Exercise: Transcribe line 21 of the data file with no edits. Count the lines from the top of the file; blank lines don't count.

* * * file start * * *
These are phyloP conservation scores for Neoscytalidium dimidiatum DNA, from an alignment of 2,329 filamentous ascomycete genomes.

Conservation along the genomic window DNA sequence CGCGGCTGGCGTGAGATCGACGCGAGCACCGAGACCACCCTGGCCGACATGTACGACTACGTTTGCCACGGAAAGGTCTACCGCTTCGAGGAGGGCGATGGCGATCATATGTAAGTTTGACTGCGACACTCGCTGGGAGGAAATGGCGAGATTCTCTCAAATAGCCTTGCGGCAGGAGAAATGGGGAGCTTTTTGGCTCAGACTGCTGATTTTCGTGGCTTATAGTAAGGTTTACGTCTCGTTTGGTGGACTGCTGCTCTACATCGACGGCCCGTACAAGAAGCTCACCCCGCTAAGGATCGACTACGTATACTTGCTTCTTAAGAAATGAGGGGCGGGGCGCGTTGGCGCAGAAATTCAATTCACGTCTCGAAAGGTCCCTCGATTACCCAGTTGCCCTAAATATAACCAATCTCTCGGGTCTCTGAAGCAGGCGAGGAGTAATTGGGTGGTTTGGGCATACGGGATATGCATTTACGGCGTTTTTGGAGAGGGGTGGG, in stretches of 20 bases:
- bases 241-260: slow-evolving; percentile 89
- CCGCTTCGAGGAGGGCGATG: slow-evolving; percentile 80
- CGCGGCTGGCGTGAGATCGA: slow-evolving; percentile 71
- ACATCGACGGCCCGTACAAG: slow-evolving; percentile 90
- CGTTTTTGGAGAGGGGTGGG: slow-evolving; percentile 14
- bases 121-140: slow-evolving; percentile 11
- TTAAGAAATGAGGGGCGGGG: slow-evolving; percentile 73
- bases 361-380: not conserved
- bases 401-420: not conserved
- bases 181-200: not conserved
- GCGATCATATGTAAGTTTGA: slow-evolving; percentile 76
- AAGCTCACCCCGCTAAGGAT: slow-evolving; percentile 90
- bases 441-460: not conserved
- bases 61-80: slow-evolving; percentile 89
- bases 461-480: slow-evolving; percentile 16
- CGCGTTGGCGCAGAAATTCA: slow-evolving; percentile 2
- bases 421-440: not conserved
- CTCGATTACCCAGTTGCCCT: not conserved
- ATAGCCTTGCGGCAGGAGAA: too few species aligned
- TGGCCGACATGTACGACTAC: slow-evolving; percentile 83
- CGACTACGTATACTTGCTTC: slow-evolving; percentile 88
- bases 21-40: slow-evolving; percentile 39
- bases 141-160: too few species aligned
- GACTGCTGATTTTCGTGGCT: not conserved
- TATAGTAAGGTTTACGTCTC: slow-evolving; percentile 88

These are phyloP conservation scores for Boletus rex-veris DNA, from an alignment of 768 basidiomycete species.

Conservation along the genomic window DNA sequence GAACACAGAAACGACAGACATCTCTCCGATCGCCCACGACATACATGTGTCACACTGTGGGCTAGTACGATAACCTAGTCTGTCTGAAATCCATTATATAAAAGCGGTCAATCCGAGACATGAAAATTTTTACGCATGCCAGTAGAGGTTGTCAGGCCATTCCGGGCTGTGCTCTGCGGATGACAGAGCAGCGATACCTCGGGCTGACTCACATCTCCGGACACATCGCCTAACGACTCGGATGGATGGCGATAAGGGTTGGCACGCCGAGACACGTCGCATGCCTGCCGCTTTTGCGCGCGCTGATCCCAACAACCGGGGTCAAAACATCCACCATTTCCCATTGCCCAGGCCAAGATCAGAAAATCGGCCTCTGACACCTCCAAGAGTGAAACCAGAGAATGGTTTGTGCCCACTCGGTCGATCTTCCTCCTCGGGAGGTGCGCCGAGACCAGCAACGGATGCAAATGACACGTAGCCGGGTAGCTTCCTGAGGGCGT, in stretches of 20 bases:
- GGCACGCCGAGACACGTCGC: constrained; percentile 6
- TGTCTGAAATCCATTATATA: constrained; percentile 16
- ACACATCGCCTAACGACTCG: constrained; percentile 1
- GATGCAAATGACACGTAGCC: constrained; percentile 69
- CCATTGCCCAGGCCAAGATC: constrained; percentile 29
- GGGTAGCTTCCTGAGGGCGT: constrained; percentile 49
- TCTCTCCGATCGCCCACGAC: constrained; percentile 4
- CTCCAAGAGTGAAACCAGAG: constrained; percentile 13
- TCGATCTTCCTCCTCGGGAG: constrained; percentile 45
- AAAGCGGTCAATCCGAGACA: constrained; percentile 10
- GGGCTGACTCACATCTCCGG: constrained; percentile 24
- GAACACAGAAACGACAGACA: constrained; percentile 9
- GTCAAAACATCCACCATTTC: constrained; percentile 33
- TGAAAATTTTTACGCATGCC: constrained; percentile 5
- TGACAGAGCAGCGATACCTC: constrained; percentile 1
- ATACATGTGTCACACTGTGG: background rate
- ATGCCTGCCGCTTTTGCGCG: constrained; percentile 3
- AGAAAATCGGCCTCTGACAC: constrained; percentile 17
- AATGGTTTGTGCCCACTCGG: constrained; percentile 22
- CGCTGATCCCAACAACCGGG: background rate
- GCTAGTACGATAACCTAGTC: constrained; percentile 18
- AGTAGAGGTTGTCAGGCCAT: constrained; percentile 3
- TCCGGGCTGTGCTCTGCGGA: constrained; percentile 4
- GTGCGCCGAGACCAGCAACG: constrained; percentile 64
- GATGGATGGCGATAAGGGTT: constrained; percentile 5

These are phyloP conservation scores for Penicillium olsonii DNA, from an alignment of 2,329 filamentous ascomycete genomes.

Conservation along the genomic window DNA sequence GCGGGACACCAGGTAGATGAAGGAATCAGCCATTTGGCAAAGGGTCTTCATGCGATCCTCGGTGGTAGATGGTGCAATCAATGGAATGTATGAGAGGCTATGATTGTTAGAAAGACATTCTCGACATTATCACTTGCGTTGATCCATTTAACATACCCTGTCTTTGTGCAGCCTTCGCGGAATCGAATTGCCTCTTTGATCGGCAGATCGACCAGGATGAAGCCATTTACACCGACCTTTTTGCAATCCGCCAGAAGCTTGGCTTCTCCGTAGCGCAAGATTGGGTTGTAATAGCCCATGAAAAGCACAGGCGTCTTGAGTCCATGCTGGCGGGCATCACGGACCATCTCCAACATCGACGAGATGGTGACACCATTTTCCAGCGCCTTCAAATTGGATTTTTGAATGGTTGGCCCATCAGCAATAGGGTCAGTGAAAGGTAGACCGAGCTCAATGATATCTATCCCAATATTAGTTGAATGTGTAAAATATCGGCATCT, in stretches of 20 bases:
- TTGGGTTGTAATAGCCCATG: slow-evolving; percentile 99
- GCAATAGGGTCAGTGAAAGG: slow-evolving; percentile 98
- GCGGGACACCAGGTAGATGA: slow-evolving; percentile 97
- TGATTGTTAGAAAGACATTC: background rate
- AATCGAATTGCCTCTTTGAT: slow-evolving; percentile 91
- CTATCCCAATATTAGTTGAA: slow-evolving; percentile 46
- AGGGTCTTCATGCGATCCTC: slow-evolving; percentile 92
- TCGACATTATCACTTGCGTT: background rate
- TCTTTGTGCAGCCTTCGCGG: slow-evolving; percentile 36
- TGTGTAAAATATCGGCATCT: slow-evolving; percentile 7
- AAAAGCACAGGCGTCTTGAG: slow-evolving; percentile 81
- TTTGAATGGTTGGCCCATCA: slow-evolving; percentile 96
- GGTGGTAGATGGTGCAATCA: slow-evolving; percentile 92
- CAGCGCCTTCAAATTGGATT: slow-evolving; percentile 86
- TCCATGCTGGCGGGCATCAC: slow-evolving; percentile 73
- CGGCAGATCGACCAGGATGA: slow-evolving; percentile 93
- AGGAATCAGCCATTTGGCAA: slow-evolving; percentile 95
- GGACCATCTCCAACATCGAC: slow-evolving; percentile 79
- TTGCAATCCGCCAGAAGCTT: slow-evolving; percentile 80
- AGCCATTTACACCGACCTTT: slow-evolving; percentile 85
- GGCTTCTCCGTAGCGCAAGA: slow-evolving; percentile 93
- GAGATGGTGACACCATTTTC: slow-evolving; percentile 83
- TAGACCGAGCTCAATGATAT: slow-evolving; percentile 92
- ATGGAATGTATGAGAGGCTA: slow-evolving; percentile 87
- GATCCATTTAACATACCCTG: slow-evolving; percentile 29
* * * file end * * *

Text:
- ATAGCCTTGCGGCAGGAGAA: too few species aligned